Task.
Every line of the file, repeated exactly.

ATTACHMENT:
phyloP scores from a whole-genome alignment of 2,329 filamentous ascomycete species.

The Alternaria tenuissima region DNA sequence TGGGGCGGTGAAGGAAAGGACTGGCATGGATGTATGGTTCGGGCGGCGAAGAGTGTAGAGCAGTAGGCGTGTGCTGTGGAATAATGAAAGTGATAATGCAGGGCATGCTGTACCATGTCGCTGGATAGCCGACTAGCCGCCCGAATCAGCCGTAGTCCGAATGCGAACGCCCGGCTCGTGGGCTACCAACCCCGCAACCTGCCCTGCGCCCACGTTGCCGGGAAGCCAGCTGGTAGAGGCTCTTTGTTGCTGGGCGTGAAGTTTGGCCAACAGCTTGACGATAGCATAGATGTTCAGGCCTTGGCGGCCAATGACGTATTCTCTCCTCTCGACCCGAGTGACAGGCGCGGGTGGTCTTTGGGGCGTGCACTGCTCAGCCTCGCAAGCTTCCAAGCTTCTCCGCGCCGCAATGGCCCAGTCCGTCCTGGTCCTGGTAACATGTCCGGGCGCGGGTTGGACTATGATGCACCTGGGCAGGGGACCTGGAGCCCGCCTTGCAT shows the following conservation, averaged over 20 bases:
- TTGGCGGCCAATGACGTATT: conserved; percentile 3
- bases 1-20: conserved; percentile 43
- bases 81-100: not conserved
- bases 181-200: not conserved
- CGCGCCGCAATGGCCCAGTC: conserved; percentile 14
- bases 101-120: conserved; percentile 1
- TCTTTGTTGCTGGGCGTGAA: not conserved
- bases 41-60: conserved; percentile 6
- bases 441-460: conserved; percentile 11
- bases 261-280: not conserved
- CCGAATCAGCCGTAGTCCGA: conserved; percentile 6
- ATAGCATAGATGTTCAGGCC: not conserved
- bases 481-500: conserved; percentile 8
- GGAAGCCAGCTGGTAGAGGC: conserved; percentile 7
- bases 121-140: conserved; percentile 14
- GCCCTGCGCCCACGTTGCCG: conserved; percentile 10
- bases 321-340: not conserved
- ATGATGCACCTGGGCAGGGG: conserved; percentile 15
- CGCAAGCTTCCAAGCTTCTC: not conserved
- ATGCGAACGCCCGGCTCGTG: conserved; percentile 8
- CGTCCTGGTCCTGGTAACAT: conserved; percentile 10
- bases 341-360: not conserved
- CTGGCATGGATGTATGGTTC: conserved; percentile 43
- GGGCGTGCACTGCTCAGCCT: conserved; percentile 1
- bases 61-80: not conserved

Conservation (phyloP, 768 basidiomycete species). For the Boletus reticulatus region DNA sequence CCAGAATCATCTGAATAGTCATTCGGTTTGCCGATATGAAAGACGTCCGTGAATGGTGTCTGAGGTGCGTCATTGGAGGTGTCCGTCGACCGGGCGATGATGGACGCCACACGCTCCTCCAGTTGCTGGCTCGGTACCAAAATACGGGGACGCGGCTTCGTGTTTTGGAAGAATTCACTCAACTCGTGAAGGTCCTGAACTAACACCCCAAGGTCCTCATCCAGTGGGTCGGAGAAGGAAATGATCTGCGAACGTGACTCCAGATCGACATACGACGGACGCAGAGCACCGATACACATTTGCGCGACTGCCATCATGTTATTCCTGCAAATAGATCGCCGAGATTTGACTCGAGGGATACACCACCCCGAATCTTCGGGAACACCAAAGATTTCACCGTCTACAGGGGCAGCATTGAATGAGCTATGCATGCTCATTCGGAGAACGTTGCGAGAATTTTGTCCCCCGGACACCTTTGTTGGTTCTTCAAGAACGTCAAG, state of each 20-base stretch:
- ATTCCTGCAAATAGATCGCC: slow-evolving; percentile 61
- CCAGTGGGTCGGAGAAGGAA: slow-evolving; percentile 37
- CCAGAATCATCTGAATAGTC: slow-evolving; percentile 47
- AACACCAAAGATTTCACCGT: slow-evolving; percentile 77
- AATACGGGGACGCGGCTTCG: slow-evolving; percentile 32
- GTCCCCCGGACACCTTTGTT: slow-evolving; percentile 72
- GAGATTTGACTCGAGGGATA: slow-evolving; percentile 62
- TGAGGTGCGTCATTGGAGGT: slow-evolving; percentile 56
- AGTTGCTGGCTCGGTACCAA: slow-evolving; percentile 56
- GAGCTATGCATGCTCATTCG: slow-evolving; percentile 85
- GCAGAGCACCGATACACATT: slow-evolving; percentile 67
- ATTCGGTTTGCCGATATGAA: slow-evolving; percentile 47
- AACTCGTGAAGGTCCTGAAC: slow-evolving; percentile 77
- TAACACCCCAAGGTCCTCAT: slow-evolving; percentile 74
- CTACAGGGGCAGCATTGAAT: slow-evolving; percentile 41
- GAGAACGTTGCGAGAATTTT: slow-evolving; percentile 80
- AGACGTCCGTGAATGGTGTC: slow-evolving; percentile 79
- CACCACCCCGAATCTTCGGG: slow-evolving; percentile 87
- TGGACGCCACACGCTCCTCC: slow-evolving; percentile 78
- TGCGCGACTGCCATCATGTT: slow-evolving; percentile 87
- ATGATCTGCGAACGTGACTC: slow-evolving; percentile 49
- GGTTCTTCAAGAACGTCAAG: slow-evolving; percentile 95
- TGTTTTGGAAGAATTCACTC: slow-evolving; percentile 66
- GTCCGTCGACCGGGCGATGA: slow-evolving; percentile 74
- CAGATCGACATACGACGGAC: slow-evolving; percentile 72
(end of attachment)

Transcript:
phyloP scores from a whole-genome alignment of 2,329 filamentous ascomycete species.

The Alternaria tenuissima region DNA sequence TGGGGCGGTGAAGGAAAGGACTGGCATGGATGTATGGTTCGGGCGGCGAAGAGTGTAGAGCAGTAGGCGTGTGCTGTGGAATAATGAAAGTGATAATGCAGGGCATGCTGTACCATGTCGCTGGATAGCCGACTAGCCGCCCGAATCAGCCGTAGTCCGAATGCGAACGCCCGGCTCGTGGGCTACCAACCCCGCAACCTGCCCTGCGCCCACGTTGCCGGGAAGCCAGCTGGTAGAGGCTCTTTGTTGCTGGGCGTGAAGTTTGGCCAACAGCTTGACGATAGCATAGATGTTCAGGCCTTGGCGGCCAATGACGTATTCTCTCCTCTCGACCCGAGTGACAGGCGCGGGTGGTCTTTGGGGCGTGCACTGCTCAGCCTCGCAAGCTTCCAAGCTTCTCCGCGCCGCAATGGCCCAGTCCGTCCTGGTCCTGGTAACATGTCCGGGCGCGGGTTGGACTATGATGCACCTGGGCAGGGGACCTGGAGCCCGCCTTGCAT shows the following conservation, averaged over 20 bases:
- TTGGCGGCCAATGACGTATT: conserved; percentile 3
- bases 1-20: conserved; percentile 43
- bases 81-100: not conserved
- bases 181-200: not conserved
- CGCGCCGCAATGGCCCAGTC: conserved; percentile 14
- bases 101-120: conserved; percentile 1
- TCTTTGTTGCTGGGCGTGAA: not conserved
- bases 41-60: conserved; percentile 6
- bases 441-460: conserved; percentile 11
- bases 261-280: not conserved
- CCGAATCAGCCGTAGTCCGA: conserved; percentile 6
- ATAGCATAGATGTTCAGGCC: not conserved
- bases 481-500: conserved; percentile 8
- GGAAGCCAGCTGGTAGAGGC: conserved; percentile 7
- bases 121-140: conserved; percentile 14
- GCCCTGCGCCCACGTTGCCG: conserved; percentile 10
- bases 321-340: not conserved
- ATGATGCACCTGGGCAGGGG: conserved; percentile 15
- CGCAAGCTTCCAAGCTTCTC: not conserved
- ATGCGAACGCCCGGCTCGTG: conserved; percentile 8
- CGTCCTGGTCCTGGTAACAT: conserved; percentile 10
- bases 341-360: not conserved
- CTGGCATGGATGTATGGTTC: conserved; percentile 43
- GGGCGTGCACTGCTCAGCCT: conserved; percentile 1
- bases 61-80: not conserved

Conservation (phyloP, 768 basidiomycete species). For the Boletus reticulatus region DNA sequence CCAGAATCATCTGAATAGTCATTCGGTTTGCCGATATGAAAGACGTCCGTGAATGGTGTCTGAGGTGCGTCATTGGAGGTGTCCGTCGACCGGGCGATGATGGACGCCACACGCTCCTCCAGTTGCTGGCTCGGTACCAAAATACGGGGACGCGGCTTCGTGTTTTGGAAGAATTCACTCAACTCGTGAAGGTCCTGAACTAACACCCCAAGGTCCTCATCCAGTGGGTCGGAGAAGGAAATGATCTGCGAACGTGACTCCAGATCGACATACGACGGACGCAGAGCACCGATACACATTTGCGCGACTGCCATCATGTTATTCCTGCAAATAGATCGCCGAGATTTGACTCGAGGGATACACCACCCCGAATCTTCGGGAACACCAAAGATTTCACCGTCTACAGGGGCAGCATTGAATGAGCTATGCATGCTCATTCGGAGAACGTTGCGAGAATTTTGTCCCCCGGACACCTTTGTTGGTTCTTCAAGAACGTCAAG, state of each 20-base stretch:
- ATTCCTGCAAATAGATCGCC: slow-evolving; percentile 61
- CCAGTGGGTCGGAGAAGGAA: slow-evolving; percentile 37
- CCAGAATCATCTGAATAGTC: slow-evolving; percentile 47
- AACACCAAAGATTTCACCGT: slow-evolving; percentile 77
- AATACGGGGACGCGGCTTCG: slow-evolving; percentile 32
- GTCCCCCGGACACCTTTGTT: slow-evolving; percentile 72
- GAGATTTGACTCGAGGGATA: slow-evolving; percentile 62
- TGAGGTGCGTCATTGGAGGT: slow-evolving; percentile 56
- AGTTGCTGGCTCGGTACCAA: slow-evolving; percentile 56
- GAGCTATGCATGCTCATTCG: slow-evolving; percentile 85
- GCAGAGCACCGATACACATT: slow-evolving; percentile 67
- ATTCGGTTTGCCGATATGAA: slow-evolving; percentile 47
- AACTCGTGAAGGTCCTGAAC: slow-evolving; percentile 77
- TAACACCCCAAGGTCCTCAT: slow-evolving; percentile 74
- CTACAGGGGCAGCATTGAAT: slow-evolving; percentile 41
- GAGAACGTTGCGAGAATTTT: slow-evolving; percentile 80
- AGACGTCCGTGAATGGTGTC: slow-evolving; percentile 79
- CACCACCCCGAATCTTCGGG: slow-evolving; percentile 87
- TGGACGCCACACGCTCCTCC: slow-evolving; percentile 78
- TGCGCGACTGCCATCATGTT: slow-evolving; percentile 87
- ATGATCTGCGAACGTGACTC: slow-evolving; percentile 49
- GGTTCTTCAAGAACGTCAAG: slow-evolving; percentile 95
- TGTTTTGGAAGAATTCACTC: slow-evolving; percentile 66
- GTCCGTCGACCGGGCGATGA: slow-evolving; percentile 74
- CAGATCGACATACGACGGAC: slow-evolving; percentile 72